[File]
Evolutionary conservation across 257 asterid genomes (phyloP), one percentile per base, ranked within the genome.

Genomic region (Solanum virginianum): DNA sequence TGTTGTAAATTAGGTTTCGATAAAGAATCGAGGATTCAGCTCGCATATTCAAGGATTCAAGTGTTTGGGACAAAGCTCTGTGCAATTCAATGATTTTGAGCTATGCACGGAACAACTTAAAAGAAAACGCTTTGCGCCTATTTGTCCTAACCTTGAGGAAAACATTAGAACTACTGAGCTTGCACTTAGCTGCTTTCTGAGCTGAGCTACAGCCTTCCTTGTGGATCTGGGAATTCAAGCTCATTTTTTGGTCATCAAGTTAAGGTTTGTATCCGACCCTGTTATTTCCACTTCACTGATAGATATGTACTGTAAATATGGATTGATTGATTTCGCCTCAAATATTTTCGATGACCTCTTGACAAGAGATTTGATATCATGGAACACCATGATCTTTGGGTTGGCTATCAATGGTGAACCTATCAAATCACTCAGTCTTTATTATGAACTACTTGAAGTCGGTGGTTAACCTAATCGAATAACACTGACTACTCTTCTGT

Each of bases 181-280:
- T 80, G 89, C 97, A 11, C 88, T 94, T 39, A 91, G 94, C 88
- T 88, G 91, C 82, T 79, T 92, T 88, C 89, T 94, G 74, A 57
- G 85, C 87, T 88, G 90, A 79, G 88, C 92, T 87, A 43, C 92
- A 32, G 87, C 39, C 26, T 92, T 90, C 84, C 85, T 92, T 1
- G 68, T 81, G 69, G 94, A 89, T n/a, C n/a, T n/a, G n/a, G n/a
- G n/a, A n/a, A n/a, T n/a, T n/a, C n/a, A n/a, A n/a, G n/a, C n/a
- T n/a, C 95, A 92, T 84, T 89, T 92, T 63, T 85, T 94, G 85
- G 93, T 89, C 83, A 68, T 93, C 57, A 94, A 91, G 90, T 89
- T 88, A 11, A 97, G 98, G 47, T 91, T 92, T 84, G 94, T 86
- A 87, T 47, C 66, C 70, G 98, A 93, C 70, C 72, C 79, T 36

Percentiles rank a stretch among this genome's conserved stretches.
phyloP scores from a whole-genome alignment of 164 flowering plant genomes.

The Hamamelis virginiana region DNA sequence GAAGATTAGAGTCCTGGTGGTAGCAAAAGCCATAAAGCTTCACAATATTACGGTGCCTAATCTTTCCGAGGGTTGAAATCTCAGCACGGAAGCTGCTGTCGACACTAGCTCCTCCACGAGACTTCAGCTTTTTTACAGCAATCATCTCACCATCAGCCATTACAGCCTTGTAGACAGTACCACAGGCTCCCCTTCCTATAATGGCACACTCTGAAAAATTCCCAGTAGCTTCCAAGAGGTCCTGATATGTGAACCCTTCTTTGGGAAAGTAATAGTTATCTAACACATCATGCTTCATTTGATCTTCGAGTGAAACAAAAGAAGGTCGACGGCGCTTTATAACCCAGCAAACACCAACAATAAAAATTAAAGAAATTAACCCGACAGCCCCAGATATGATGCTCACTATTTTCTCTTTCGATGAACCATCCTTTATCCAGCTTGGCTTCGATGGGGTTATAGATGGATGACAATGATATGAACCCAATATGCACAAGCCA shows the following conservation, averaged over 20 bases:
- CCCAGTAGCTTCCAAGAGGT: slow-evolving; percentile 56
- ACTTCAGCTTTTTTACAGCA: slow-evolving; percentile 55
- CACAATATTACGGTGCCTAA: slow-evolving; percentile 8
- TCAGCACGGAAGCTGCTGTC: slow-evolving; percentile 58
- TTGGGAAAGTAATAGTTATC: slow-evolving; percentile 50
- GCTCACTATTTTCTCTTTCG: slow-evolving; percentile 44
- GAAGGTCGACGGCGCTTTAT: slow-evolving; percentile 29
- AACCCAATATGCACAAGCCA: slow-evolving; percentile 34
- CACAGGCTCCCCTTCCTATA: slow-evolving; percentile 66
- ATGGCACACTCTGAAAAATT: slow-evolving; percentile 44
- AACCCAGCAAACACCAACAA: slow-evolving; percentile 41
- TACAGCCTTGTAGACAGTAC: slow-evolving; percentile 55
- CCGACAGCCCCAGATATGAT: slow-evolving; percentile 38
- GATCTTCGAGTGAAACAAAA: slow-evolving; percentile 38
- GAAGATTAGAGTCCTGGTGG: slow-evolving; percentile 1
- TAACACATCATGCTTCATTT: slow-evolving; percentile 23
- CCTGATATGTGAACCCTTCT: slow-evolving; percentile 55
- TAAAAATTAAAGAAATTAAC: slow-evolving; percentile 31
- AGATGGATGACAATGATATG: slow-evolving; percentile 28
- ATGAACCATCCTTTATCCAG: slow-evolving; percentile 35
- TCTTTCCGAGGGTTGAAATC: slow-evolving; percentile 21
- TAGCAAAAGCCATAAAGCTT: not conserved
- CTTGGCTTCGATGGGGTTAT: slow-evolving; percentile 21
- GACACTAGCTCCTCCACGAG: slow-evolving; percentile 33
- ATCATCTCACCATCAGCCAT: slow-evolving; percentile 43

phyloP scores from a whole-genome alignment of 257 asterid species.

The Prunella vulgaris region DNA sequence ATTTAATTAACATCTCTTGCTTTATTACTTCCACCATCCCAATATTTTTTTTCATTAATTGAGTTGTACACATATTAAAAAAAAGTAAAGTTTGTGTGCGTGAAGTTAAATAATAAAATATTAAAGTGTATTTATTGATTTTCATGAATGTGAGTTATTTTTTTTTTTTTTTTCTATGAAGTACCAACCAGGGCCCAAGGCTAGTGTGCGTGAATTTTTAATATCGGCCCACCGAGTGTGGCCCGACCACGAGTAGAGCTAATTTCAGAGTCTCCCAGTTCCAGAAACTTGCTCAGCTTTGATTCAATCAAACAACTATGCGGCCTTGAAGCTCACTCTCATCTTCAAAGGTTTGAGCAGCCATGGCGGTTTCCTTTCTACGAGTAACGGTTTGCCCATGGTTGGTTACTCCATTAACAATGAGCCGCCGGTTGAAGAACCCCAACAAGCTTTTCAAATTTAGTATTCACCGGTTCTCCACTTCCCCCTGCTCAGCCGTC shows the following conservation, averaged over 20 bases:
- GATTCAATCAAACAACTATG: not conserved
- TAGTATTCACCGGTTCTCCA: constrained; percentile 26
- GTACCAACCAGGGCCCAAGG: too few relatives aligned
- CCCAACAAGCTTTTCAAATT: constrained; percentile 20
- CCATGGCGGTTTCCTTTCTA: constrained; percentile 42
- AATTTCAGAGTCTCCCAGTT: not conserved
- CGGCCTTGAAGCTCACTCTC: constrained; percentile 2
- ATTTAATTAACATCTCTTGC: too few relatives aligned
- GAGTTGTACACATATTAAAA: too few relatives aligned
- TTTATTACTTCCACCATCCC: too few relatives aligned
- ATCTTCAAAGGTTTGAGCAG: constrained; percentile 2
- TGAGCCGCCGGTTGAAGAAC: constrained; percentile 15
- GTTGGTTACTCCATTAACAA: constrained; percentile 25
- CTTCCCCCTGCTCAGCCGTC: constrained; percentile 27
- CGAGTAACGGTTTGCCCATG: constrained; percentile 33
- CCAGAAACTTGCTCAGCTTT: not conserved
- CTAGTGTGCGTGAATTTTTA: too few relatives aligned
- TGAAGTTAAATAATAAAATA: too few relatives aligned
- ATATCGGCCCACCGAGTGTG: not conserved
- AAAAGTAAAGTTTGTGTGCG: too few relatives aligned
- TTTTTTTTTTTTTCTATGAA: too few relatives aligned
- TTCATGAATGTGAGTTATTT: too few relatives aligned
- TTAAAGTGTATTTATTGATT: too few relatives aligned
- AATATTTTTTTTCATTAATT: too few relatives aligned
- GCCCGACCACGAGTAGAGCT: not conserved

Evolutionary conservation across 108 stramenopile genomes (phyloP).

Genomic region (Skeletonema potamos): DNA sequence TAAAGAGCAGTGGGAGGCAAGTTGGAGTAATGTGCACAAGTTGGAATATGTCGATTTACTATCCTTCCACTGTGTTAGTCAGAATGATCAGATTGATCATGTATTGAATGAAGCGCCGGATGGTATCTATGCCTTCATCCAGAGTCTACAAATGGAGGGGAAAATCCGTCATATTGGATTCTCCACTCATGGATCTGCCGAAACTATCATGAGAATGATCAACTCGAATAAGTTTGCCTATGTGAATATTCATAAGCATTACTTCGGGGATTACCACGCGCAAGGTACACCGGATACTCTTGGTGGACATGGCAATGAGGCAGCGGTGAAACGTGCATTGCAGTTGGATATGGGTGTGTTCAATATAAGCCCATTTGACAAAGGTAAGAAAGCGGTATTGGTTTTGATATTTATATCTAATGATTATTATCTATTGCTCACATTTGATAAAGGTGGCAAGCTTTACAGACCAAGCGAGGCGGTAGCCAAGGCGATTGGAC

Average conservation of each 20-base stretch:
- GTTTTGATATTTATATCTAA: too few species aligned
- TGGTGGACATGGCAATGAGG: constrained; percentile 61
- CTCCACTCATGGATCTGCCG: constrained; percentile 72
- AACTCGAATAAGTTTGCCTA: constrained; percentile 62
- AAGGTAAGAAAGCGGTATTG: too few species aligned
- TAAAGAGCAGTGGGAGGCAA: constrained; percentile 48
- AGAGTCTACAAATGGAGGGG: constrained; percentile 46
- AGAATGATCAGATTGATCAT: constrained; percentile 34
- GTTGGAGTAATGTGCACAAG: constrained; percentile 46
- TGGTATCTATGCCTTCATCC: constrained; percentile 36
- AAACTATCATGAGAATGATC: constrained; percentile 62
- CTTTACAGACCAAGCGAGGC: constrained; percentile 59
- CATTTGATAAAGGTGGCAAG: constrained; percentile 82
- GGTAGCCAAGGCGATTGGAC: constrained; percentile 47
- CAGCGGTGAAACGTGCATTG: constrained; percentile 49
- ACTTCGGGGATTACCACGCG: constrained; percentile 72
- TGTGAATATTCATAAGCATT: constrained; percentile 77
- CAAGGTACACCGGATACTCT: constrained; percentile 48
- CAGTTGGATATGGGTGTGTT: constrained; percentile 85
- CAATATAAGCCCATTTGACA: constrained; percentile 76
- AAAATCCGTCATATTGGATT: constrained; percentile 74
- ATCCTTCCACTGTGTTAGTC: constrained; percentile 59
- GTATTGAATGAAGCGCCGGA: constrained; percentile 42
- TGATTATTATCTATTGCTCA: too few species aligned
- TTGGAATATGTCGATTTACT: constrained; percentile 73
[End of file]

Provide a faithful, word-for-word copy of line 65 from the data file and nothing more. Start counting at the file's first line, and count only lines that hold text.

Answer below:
- TTCATGAATGTGAGTTATTT: too few relatives aligned